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If they didn’t do it, why would they confess?

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It is difficult to comprehend why someone would confess to a crime he or she did not commit.  After all, human beings do have a certain sense of self-preservation, and such behavior directly contradicts that instinct.  Nevertheless, under certain conditions, innocent people will confess to a crime they did not commit.  According to the National Registry of Exonerations,13% of the 1,200 exonerees since 1989 have implicated themselves falsely.  When isolated to homicide cases, the percentage jumps up to 21%.

In order to understand why an innocent person might be convinced to falsely implicate his- or herself, we need to consider the police tactics and typical human reactions to those specific behaviors.  Most police departments employ the Reid technique, which is designed to extract a confession from the police suspect.

Reid-trained officers use a nine-step formula to secure confessions; they are taught how to invent a sympathetic scenario for the commission of the crime, to handle denials, and to overcome objections.  The idea behind this method is to convey to the suspect that there is no doubt as to their guilt, and that accepting the truth as the officer states it will be in their best interest.

Investigators first misclassify an innocent person as guilty; they next subject him to a guilt-presumptive, accusatory interrogation that invariably involves lies about evidence and often the repeated use of implicit and explicit promises and threats as well.

Richard Leo, False Confessions: Causes, Consequences, and Implications.

Leo criticizes the Reid technique for falsely teaching police they “can become human lie detectors capable of distinguishing truth from deception at high, if not near perfect, rates of accuracy” when scientific studies demonstrate “[m]ost people get it right at rates that are no better than chance (i.e., 50%) or the flip of a coin.”

Causing further harm, police officers are permitted to lie to suspects regarding evidence that may not actually exist, or events that may not have happened.  When police officers lie to innocent suspects, it presents a confusing alternate reality that causes great psychological distress as the innocent person struggles to remember the true events, while being told a false and conflicting story.  This causes cognitive dissonance, which is mental and psychological discomfort from holding contradictory beliefs.

Cognitive dissonance is difficult for people to resolve under the best of circumstances.  When a person is a very tense and stressful situation, and is emotional, anxious, and scared, the dissonance will act as a motivator, causing a person to attempt to decrease the dissonance, thus gaining consonance, or cognitive agreement.  In other words, the person will internally weigh the “facts” of both realities, assess which one seems more plausible and in accordance with how they think they acted, and attempt to make a good decision.  The suspect in custody has to decide what they believe, which may or may not be fact-based.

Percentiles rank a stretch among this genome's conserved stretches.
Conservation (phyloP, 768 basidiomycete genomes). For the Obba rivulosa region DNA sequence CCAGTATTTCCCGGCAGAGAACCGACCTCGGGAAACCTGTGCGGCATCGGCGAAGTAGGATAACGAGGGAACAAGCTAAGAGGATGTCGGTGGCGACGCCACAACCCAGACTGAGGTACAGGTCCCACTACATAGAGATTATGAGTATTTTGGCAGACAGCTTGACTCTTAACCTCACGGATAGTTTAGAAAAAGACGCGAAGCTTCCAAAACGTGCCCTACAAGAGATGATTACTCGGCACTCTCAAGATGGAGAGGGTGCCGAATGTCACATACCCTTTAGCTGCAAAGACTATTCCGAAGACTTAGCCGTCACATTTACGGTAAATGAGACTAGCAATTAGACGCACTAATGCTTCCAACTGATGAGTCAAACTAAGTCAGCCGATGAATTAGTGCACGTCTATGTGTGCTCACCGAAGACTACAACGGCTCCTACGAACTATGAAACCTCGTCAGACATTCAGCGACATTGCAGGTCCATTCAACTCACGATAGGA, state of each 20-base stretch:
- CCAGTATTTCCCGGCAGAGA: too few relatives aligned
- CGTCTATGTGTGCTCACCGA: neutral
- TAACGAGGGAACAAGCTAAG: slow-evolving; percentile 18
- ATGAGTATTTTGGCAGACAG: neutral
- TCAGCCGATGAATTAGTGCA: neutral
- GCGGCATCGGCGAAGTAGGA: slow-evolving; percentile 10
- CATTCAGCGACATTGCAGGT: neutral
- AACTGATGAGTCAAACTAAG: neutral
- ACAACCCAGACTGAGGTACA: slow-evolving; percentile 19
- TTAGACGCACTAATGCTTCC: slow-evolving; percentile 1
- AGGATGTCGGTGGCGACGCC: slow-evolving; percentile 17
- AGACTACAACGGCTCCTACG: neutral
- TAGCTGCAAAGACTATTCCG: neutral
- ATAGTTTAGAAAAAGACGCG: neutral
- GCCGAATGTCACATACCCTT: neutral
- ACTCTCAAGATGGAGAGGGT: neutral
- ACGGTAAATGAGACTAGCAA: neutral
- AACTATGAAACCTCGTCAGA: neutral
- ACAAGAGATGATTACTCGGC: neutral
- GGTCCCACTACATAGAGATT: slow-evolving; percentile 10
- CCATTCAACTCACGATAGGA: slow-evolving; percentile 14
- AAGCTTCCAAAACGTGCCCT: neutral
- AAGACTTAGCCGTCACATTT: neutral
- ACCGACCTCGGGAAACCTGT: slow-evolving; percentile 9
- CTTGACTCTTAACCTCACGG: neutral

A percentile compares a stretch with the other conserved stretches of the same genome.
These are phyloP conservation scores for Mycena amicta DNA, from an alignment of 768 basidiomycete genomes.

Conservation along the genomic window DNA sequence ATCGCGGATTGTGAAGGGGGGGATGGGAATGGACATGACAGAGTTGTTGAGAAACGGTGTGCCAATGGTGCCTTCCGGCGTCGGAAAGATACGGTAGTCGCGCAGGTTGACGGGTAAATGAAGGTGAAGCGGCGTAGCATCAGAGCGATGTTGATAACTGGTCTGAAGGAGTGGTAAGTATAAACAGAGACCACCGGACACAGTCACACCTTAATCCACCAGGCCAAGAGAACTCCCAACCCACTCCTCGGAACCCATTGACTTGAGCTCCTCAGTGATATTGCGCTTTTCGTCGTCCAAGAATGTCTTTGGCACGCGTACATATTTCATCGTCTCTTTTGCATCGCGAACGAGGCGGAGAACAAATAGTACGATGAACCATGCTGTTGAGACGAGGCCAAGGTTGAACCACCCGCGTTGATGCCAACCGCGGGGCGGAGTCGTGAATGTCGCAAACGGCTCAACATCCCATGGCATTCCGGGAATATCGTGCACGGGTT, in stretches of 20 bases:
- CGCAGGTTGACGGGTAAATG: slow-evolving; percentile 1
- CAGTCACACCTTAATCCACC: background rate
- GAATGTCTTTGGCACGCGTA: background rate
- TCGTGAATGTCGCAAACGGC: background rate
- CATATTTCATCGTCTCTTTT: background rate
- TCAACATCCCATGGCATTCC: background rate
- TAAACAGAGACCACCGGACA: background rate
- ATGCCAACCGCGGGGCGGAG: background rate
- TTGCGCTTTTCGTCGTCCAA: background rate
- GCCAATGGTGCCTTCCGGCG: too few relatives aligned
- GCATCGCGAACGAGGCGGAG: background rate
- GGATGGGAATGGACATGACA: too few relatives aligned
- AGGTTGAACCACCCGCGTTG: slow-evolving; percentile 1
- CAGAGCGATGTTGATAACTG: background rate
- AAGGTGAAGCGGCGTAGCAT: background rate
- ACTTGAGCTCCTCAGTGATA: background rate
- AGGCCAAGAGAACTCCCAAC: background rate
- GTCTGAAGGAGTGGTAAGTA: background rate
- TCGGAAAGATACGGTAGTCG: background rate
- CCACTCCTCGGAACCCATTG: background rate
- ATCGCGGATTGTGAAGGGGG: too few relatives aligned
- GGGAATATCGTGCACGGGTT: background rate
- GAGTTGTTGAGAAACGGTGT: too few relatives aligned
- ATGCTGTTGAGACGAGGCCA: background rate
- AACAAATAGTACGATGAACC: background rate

Police-induced false confessions arise when a suspect’s resistance to confession is broken down as a result of poor police practice, overzealousness, criminal misconduct and/or misdirected training.

Leo and Ofshe,  The Consequences of False Confessions.

Moreover, some populations are more susceptible to these interrogation techniques than others, and, therefore, have a higher probability of falsely confessing to a crime.  Vulnerable suspects include juveniles and those with mental health issues, psychiatric disorders, developmental disabilities, other cognitive impairments, and others with greater tendency toward compliance.

Given the verified risks of police-induced false confessions and the particular vulnerability of some groups, some efforts should be made to protect the innocent.  One highly recommended protection is to electronically record the entire interrogation process that produces the confession.  If we required all custodial interrogation sessions to be video recorded, we could objectively analyze the integrity and accuracy of the result.  We would know what tactics the police employed and the circumstances under which the suspect confessed.  Mandated videotaping would also help hold members of law enforcement accountable and may ultimately lead to scientifically-supported interrogation protocol.

As of last year, twenty-one states had enacted laws requiring recording of custodial interrogations to some extent.  In October 2013, California joined a growing list when a bill sponsored by Senator Ted Lieu was signed into law.  In California, law enforcement is now required, with some notable exceptions, to record all interrogations of juvenile murder suspects.  While offering some protection for one portion of the vulnerable population, the law only applies when the juvenile is charged with murder.  This law does nothing to reduce the risks of false confessions for everyone else.  Critically, none of the listed California false confession exonerations involved juveniles and only 26% of the listed false confession exonerations nationwide involved juvenile defendants.

Why are law enforcement agencies not video recording all interrogations?  Are there legitimate reasons not to record all custodial interrogations?  What other common-sense practices would help keep police officers, and other members of our justice system, more accountable and prevent false confessions?

[Contributing editor: Deirdre O'Connor]

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